Political Insider

An AJC blog about Atlanta politics, Georgia politics, Georgia and metro Atlanta election campaigns. Because all politics is local.

The Jolt: A Democrat loses a billboard fight in Forsyth County


Steve Smith is a Democrat in what might be called a challenging climate. He’s running against Republican Greg Dolezal for the District 27 seat in the state Senate being vacated by Michael Williams, the unsuccessful GOP candidate for governor.

The district is based in Forsyth County, which means Smith will be lucky to see even the foam from any November blue wave. Nonetheless, he persists. And has even tried to purchase space on a digital billboard in the county, on which he has seen Dolezal and other GOP candidates emblazoned. Here’s what Smith posted on Daily Kos:

“I contacted Blip Billboards and was told that they approved my ad but that the owner of the billboard rejected it. The reason given was that the owner of that billboard didn't accept political ads, which was strange considering all of the Republican ads on the board.

“Blip told me that the billboard was owned by Diamond Outdoor and a Google search found that Diamond Outdoor is operated by Revelation Outdoor Management, whose CEO is Morgan Hudgens, whose father is Ralph T Hudgens, our state's Republican Insurance Commissioner.

“I guess I shouldn't be surprised that a right wing billboard owner whose father is an elected Republican official would refuse the business of a Democratic candidate for office, but that is just not right.”

Trust us -- this has happened before.

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State Sen. Josh McKoon, R-Columbus, has been named executive director of the Georgia chapter of the Faith and Freedom Coalition. The position will allow him to continue his support of “religious liberty” legislation after leaving the Legislature. McKoon lost a GOP primary contest for secretary of state in May.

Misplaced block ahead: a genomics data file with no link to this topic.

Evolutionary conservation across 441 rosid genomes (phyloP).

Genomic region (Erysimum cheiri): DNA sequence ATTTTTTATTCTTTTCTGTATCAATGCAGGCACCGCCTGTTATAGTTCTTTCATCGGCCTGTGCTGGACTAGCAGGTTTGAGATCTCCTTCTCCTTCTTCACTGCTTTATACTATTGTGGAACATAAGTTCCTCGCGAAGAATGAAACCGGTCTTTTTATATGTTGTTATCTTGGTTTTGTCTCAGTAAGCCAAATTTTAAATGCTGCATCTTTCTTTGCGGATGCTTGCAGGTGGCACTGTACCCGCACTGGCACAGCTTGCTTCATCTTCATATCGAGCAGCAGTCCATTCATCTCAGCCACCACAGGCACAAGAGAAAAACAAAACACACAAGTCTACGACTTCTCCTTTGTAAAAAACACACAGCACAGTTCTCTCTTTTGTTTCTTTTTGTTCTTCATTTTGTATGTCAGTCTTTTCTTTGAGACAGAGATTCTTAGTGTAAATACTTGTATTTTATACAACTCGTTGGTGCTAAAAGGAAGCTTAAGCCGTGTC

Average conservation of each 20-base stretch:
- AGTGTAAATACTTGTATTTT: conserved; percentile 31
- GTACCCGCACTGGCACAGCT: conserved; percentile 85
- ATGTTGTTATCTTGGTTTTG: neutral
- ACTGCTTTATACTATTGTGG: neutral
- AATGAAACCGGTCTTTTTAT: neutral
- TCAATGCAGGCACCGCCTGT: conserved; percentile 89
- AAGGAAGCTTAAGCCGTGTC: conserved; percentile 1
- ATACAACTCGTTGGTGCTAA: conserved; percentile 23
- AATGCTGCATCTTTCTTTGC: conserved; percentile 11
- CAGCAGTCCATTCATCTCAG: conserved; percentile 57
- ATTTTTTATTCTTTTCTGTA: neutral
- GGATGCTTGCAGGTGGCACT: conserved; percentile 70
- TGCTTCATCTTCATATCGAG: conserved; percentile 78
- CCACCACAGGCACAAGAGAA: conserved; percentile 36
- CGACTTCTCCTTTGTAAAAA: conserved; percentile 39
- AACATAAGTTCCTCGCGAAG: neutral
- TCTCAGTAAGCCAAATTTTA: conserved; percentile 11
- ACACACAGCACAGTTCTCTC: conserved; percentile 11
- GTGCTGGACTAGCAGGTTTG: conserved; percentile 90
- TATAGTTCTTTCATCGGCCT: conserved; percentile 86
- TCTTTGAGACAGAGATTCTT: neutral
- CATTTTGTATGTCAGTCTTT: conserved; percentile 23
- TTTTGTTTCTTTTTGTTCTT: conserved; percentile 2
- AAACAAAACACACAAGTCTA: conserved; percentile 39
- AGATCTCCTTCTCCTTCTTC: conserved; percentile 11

The job is a part-time one, which will allow McKoon to continue to practice law. He sent us a note last night:

“I am thrilled to be joining the Georgia chapter of the Faith and Freedom Coalition as executive director to build on the phenomenal work of Dave Baker. This role will allow me to continue to speak out on issues I am passionate about while building a strong grassroots coalition of people of faith across Georgia. I am grateful to Virginia Galloway, Robert Barker, and the Georgia FFC Board for giving me this opportunity.”

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The Georgia Association of Educators will endorse Democrat Stacey Abrams in the race for governor this morning. We suspect this decision has been long in the making, given her promise back in June to go to war against “public school privatization.”

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The Atlanta-based center bearing the name of former President Jimmy Carter has monitored dozens of contested across the world, which makes its founder something of an expert on election integrity.

On Tuesday, while campaigning with Democratic gubernatorial candidate Stacey Abrams in Plains, Carter had sharp words about the ongoing debate in Georgia over the need for voting machines with paper trails. A U.S. District judge on Monday declined to require the state to abandon its current voting machines -- which have no such back-up -- in the run-up to the November election.

Carter said when advising democracies, “one of the things we insist on over there is an electronic system for immediate returns and also a paper ballot so we can check the integrity.”

Then he added an overall indictment against what he described as nationwide efforts to suppress the vote: